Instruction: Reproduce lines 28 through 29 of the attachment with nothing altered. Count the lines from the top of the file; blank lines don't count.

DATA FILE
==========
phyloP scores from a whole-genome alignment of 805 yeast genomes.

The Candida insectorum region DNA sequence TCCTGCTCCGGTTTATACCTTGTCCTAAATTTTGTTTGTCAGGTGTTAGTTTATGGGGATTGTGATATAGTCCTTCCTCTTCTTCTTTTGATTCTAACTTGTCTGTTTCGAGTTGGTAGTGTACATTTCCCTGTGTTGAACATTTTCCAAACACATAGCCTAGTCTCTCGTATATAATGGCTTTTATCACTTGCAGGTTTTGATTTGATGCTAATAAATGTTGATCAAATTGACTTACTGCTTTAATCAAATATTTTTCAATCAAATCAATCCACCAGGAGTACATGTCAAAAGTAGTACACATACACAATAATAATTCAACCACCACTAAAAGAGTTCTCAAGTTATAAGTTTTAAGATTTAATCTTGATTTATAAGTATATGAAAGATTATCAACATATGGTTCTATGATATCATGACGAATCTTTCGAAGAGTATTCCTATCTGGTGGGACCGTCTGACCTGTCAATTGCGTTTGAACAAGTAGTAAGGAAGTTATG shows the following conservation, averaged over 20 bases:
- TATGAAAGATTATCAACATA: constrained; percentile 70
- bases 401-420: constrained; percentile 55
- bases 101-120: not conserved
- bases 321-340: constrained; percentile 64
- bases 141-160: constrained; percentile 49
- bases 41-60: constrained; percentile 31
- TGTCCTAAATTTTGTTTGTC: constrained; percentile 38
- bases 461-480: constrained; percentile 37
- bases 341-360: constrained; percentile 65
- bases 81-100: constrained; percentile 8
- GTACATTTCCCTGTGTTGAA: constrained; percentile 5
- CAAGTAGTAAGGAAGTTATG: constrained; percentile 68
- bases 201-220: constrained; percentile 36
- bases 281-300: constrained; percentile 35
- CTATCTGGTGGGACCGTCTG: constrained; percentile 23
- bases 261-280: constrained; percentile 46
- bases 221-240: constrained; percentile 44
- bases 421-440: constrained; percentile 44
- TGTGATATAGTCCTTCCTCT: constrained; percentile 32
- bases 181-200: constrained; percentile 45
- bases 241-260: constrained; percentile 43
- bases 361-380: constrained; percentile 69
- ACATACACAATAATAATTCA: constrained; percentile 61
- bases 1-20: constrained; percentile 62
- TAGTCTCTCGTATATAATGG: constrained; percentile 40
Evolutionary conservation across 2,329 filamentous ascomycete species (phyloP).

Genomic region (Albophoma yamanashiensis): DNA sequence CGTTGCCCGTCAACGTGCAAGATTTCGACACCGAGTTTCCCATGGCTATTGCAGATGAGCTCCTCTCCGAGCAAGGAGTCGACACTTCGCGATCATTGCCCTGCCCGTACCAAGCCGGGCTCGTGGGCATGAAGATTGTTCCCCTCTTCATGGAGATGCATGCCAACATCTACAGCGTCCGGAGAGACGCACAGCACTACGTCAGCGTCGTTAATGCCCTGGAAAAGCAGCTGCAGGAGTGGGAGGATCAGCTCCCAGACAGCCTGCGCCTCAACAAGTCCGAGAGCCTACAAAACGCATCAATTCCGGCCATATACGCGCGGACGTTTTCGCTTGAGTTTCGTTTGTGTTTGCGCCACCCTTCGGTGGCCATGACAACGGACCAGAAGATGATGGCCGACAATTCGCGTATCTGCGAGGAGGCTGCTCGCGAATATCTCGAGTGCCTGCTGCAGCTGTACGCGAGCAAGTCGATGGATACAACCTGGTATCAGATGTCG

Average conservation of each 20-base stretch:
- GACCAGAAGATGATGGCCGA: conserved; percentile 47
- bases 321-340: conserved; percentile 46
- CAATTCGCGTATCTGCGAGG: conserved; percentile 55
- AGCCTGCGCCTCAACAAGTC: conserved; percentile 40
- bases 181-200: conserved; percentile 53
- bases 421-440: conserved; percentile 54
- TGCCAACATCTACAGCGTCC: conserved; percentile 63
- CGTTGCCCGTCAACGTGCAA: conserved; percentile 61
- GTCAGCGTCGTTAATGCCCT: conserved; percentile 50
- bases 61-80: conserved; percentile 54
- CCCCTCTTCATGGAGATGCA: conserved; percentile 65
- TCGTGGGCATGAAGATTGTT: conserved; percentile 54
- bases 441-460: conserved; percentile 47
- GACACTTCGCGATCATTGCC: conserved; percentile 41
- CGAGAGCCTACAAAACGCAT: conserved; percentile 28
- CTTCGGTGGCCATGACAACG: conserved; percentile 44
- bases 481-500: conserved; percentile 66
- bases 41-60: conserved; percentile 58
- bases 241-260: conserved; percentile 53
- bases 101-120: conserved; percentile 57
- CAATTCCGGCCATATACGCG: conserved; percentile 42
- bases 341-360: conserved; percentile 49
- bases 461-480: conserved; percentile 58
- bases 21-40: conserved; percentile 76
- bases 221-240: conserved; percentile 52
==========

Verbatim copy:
Evolutionary conservation across 2,329 filamentous ascomycete species (phyloP).

Genomic region (Albophoma yamanashiensis): DNA sequence CGTTGCCCGTCAACGTGCAAGATTTCGACACCGAGTTTCCCATGGCTATTGCAGATGAGCTCCTCTCCGAGCAAGGAGTCGACACTTCGCGATCATTGCCCTGCCCGTACCAAGCCGGGCTCGTGGGCATGAAGATTGTTCCCCTCTTCATGGAGATGCATGCCAACATCTACAGCGTCCGGAGAGACGCACAGCACTACGTCAGCGTCGTTAATGCCCTGGAAAAGCAGCTGCAGGAGTGGGAGGATCAGCTCCCAGACAGCCTGCGCCTCAACAAGTCCGAGAGCCTACAAAACGCATCAATTCCGGCCATATACGCGCGGACGTTTTCGCTTGAGTTTCGTTTGTGTTTGCGCCACCCTTCGGTGGCCATGACAACGGACCAGAAGATGATGGCCGACAATTCGCGTATCTGCGAGGAGGCTGCTCGCGAATATCTCGAGTGCCTGCTGCAGCTGTACGCGAGCAAGTCGATGGATACAACCTGGTATCAGATGTCG